In these days of Linux ubiquity, it is easy to forget that there are commercial Unix implementations on the market, of which one of the longest-running is Sun's Solaris. Although a chargeable, commercial product for business, Solaris is in fact available for free to non-commercial users and to developers who want to write applets and applications for the Solaris platform. Despite a rocky period in 2002 where it looked like Sun was about to ditch the version of Solaris for Intel 80x86 processors, the product lives on and is now at version 9. When you download Solaris x86, the mandatory bit comes as a set of three ISO CD images – one installer disc and two more with the OS code itself. There are some additional downloads such as language packs and the documentation CDs, along with some PDFs with the CD labels on if you feel the need to have authentic-looking CDs, You boot the computer from the installer CD and it takes you through a text-based setup process where it detects your hardware and asks you about the video controller and monitor (which are important, as the latter parts of the installation are done under the X-Windows GUI system). Although you can partition the hard disk to your own requirements, it didn't work properly for us (when we told it that we didn't want the first partition to be the 'swap' partition, it kept giving us weird errors when we told it where to put the partition) and the 'fdisk' partition management application isn't as friendly as some we've come across (you can specify partition sizes as a percentage of the total disk size or as a number of cylinders, but apparently not as a number of megabytes!). In most cases, though, you'll generally just tell the installer to partition things as it sees fit, and everything worked fine when we did so. Once you've done the basic configuration, it's a case of choosing the type of install you want (from a basic user's desktop to an 'install everything' server) and then letting it copy files from the CD. In our case this took just over an hour, after which a quick reboot brought us a working Solaris server. Once up and running, and assuming you've got video hardware that it'll work with, Solaris uses the Common Desktop Environment user interface – a flavour of X-Windows that's common between the x86 version and the SPARC version. It takes a bit of getting used to because, like every windowing system, some of the options are different, but it's very usable and it has loads of useful stuff like virtual desktops (you can have four separate screens full of stuff by default), easy shortcuts to common applications, and GUI-driven mechanisms for stuff that would have been command-line-only in the past (mounting floppies, for example). The list of software that comes by default with the system is impressive, and includes most of the stuff you'd expect for a Unix server OS. So there's the Apache Web server, BOOTP/DHCP, support for CORBA object management, loads of GUI-based administration tools, miscellaneous networked file system support (including NFS and Windows filesharing, courtesy of SAMBA), DNS, News server, e-mail transport (Sendmail), Sun's proprietary message queueing system, the obligatory Java development and runtime software, XML/XSL libraries, the list goes on. There's a load of other stuff that you'd expect for desktop/laptop users, too – multimedia, the Netscape 7 Web browser, PCMCIA card support, printer clients, power management PPP dial-up drivers and secure shell terminal programs. There are some omissions, not least the GCC compiler family, but this is no surprise since Sun sells its own C compiler (so it's unlikely to ship a freebie competitor with Solaris) and, anyway, a pre-compiled binary package of GCC is only a 50 meg download. The main Achilles heel with Solaris x86 is its abysmal support for modern hardware. It was unwilling to recognise the video hardware in our DNUK Teramac server, which is the best part of two years old (and whose motherboard, with built-in video adaptor, is a bog-standard Intel one). Then we had to muck about with our second machine because Solaris was unhappy with the NetGear FA311 network adaptor – though the third-party driver we found on the Net worked just fine. It's a shame Sun hasn't made more of an effort with its hardware compatibility list – although I keep all manner of antique hardware in the lab, that's not the kind of kit your average punter is going to want to run their corporate Unix server on. In summary, then, Solaris x86 is a stable, robust Unix-family operating system with proper after-sales support which perpetuates Solaris' reputation for being an effective platform for network and Internet applications.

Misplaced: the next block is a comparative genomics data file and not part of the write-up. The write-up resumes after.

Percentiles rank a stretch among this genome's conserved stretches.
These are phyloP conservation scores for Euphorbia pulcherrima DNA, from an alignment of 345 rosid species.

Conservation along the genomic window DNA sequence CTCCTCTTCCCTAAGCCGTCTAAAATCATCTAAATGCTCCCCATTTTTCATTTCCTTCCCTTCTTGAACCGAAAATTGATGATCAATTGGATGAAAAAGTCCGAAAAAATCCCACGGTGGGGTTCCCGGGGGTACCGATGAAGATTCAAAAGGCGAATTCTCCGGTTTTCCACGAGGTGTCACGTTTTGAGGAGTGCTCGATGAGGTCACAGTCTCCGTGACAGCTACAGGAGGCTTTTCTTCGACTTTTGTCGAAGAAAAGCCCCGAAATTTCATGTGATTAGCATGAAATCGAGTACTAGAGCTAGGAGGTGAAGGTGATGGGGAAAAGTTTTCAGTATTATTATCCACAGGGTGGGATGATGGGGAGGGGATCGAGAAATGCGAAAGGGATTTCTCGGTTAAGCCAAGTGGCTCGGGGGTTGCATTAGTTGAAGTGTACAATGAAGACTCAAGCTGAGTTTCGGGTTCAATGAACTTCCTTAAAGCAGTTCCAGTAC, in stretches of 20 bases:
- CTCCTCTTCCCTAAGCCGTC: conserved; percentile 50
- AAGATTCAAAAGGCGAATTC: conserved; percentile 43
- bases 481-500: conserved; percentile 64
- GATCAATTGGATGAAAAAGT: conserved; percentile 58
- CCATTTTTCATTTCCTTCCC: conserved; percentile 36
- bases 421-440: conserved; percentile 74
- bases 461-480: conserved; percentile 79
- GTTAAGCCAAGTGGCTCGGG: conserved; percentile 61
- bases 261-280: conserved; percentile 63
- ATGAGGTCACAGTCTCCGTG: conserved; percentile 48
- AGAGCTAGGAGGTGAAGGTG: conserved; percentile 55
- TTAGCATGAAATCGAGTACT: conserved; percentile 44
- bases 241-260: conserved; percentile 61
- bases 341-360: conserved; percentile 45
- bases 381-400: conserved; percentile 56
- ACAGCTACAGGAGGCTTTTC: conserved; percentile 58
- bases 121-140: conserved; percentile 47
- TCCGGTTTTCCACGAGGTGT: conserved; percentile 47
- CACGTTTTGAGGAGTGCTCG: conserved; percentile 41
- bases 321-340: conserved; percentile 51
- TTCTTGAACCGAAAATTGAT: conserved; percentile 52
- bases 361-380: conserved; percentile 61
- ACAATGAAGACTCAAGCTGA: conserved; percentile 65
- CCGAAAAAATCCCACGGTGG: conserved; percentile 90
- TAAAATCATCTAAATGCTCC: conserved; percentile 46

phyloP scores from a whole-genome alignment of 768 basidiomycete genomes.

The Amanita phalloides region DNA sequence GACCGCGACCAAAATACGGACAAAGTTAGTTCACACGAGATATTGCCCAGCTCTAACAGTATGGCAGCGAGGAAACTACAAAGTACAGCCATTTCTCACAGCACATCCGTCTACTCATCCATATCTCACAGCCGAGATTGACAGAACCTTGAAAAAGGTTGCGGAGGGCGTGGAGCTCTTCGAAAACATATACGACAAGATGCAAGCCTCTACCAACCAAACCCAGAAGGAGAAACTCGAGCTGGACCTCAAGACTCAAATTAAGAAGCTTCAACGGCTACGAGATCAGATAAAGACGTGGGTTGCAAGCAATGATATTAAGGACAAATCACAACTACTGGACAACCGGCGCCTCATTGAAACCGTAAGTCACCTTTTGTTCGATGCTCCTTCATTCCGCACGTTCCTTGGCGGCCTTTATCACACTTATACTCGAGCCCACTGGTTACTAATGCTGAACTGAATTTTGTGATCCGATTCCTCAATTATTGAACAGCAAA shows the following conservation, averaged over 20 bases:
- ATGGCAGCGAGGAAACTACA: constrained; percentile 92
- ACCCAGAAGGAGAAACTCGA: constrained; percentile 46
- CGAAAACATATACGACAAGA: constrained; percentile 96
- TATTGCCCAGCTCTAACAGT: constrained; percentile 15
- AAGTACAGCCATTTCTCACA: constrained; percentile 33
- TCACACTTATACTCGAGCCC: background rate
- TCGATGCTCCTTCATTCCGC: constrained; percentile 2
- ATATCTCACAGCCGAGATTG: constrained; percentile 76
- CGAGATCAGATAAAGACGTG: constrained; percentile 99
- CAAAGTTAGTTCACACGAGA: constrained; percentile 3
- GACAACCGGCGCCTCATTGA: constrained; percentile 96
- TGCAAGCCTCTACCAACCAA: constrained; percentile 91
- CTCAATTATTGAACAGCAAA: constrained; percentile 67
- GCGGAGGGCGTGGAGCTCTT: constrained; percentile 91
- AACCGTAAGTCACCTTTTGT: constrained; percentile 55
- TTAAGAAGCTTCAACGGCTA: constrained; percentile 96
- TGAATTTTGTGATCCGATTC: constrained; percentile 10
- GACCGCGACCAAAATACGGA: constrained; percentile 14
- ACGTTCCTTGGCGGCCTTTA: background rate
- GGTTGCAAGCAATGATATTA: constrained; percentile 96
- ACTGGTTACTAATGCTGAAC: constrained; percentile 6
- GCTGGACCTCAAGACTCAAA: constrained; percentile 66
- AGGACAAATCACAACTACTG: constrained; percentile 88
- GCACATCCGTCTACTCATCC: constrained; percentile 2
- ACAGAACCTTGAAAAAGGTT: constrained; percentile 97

If ease of installation is more important than a commercial reputation or vendor support then one of the free Linuxes (Mandrake or Fedora) would be a good choice; if the opposite is true, Solaris is a serious alternative to the commercial "enterprise" Linuxes on the market.